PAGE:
In short, the research team is able to map and predict therapeutic response to CFTR modulators, in the presence of different bacterial strains taken from patients at various stages of the disease.

“We recently established protocols to assess our personalized treatment strategies promoting epithelial repair on living lung tissues, in the presence of mucus from patients, collected during lung transplantation,” added Emmanuelle Brochiero.

Thanks to the wealth of this biobank, tissue samples from healthy subjects and cystic fibrosis patients with a range of mutations are available. This allows them to consider the possibility of personalizing and testing therapeutic cocktails combining treatments targeting the CFTR channel and other ionic channels, as well as molecules attenuating bacterial virulence. These strategies will be tested on cells and tissues from both patients eligible for current treatments as well as those carrying rare mutations.

Our two researchers are united by a single goal: promoting the repair and regeneration of lung tissue in ALL patients with cystic fibrosis, regardless of their mutation.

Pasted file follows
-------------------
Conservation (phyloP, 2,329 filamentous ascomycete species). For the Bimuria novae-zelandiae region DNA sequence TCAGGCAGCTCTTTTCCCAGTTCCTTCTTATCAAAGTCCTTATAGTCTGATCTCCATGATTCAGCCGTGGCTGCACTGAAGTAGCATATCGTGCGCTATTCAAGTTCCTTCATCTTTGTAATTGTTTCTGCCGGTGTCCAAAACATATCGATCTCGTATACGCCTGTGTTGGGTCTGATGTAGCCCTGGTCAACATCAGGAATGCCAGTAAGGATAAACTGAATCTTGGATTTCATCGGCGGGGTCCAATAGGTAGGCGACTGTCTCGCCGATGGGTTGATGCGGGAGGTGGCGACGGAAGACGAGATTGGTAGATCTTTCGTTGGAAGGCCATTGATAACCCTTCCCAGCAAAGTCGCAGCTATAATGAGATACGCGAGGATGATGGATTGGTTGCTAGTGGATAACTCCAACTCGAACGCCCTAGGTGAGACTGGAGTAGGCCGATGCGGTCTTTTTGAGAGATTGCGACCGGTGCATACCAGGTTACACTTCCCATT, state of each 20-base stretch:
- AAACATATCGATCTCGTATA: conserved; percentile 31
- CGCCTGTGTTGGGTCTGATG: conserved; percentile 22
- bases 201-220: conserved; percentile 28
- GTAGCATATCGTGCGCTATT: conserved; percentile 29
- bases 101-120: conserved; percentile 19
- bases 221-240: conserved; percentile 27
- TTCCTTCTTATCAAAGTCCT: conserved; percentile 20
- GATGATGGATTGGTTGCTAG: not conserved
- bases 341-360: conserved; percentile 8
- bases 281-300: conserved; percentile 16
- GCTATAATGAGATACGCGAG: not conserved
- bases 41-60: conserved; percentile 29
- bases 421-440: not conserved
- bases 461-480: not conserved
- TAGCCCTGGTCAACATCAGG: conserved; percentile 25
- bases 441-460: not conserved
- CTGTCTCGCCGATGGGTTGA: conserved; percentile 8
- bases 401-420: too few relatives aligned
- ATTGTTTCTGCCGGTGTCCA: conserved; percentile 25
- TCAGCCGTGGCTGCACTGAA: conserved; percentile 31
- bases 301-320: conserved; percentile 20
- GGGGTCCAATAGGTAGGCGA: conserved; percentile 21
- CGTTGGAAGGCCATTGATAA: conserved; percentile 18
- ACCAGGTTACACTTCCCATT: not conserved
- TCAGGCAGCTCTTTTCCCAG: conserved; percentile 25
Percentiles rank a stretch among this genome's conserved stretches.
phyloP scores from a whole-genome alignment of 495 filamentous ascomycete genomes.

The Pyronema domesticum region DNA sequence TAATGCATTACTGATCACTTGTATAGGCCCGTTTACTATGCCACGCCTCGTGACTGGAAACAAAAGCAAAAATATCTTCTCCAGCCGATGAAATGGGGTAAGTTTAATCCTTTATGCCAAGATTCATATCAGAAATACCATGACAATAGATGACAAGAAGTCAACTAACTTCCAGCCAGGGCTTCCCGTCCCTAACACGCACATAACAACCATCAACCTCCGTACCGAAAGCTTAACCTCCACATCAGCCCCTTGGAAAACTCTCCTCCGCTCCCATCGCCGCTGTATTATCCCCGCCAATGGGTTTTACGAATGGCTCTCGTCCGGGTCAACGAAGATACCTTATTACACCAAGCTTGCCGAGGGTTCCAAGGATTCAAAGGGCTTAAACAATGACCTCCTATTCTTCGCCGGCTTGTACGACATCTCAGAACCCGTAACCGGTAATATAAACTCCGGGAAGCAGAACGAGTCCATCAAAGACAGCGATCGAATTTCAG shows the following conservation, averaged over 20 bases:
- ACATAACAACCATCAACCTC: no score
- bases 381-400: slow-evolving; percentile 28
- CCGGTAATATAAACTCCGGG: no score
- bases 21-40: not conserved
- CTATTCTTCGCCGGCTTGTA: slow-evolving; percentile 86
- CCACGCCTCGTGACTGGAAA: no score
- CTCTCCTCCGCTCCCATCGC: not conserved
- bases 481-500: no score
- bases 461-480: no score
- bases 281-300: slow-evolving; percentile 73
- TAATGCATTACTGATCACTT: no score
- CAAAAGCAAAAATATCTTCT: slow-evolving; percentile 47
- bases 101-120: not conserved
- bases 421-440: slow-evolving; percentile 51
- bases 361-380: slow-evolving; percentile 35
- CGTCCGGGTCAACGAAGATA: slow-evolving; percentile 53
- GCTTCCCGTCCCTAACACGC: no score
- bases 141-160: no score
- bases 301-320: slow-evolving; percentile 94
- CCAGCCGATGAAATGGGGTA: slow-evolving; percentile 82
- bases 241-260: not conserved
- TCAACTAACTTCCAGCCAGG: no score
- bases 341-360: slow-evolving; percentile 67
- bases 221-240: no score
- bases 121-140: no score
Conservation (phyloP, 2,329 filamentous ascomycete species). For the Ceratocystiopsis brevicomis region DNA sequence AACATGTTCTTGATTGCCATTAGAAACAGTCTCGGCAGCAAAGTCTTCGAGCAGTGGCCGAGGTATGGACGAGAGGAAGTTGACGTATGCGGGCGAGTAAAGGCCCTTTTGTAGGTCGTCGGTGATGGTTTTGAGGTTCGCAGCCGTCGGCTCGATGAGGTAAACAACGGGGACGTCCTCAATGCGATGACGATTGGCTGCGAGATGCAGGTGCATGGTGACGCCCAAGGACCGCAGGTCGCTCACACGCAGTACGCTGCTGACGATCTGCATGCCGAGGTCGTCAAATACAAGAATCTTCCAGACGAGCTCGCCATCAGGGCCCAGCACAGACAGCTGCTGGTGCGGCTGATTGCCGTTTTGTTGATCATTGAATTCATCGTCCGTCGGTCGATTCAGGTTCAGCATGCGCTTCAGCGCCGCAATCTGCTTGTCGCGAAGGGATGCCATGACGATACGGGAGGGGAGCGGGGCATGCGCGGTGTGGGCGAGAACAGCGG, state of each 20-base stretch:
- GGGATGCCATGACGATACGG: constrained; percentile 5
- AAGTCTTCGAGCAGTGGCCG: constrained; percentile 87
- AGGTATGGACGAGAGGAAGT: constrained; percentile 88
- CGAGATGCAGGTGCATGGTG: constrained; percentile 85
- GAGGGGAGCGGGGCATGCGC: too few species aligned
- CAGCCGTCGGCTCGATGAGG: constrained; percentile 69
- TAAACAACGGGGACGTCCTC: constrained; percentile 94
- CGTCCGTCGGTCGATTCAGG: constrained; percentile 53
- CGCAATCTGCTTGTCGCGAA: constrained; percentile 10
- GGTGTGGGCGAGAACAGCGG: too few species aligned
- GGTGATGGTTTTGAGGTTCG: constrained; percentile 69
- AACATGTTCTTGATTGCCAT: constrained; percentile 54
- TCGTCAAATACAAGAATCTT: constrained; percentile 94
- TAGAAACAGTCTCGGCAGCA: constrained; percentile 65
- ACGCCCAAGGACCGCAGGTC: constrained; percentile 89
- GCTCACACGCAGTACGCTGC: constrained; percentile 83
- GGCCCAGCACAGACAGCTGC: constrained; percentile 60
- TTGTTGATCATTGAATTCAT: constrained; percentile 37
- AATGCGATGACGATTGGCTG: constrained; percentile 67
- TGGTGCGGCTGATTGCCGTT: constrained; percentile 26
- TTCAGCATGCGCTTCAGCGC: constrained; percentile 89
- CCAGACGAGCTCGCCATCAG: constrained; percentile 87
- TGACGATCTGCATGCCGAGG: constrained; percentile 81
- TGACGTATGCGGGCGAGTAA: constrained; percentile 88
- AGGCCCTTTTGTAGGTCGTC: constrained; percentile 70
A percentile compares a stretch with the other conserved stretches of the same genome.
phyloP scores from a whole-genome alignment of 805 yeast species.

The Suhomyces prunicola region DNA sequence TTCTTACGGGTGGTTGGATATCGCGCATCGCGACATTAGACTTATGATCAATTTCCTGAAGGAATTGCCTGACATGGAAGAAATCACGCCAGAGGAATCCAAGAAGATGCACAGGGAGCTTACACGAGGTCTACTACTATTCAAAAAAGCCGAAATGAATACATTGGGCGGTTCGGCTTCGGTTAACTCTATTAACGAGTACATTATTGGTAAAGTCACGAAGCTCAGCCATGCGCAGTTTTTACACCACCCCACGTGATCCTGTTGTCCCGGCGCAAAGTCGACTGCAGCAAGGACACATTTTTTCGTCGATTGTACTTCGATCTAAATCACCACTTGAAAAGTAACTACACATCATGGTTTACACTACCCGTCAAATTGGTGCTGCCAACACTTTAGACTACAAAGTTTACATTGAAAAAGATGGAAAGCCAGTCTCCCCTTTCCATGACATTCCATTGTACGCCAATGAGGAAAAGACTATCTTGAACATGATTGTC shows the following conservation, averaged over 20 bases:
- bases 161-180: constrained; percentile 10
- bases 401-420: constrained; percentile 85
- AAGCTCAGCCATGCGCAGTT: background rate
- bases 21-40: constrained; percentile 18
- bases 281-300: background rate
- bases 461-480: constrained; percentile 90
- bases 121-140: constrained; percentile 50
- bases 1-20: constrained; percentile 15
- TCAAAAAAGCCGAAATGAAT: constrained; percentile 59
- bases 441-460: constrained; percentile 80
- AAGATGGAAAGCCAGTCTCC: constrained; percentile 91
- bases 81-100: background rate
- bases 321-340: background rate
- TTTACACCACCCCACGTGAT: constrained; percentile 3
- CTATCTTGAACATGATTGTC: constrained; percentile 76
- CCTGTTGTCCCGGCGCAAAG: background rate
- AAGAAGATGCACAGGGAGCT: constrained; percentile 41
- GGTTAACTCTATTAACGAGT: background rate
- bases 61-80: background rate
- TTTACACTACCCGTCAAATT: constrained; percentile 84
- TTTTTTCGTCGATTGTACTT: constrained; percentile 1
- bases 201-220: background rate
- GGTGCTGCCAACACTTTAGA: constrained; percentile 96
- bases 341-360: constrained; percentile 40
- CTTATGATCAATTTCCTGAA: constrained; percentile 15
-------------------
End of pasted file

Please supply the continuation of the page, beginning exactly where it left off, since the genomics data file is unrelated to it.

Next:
About the research

This research work was carried out in collaboration with the CHUM’s clinical teams in thoracic surgery, from the transplant program and the cystic fibrosis clinic, as well as national and international collaborators with expertise in bacterial infection.

Funding for this project, carried out in the laboratory of Emmanuelle Brochiero and her colleague Damien Adam, was provided by the Canadian Institutes of Health Research. The biobank receives funding from the Quebec Respiratory Health Research Network (Fonds de recherche du Québec – Santé). The biobank also contributes to the advancement of respiratory health research by sharing valuable samples from patients with various lung diseases with the scientific community.

Cystic fibrosis: how to improve treatment efficacy and promote lung tissue repair?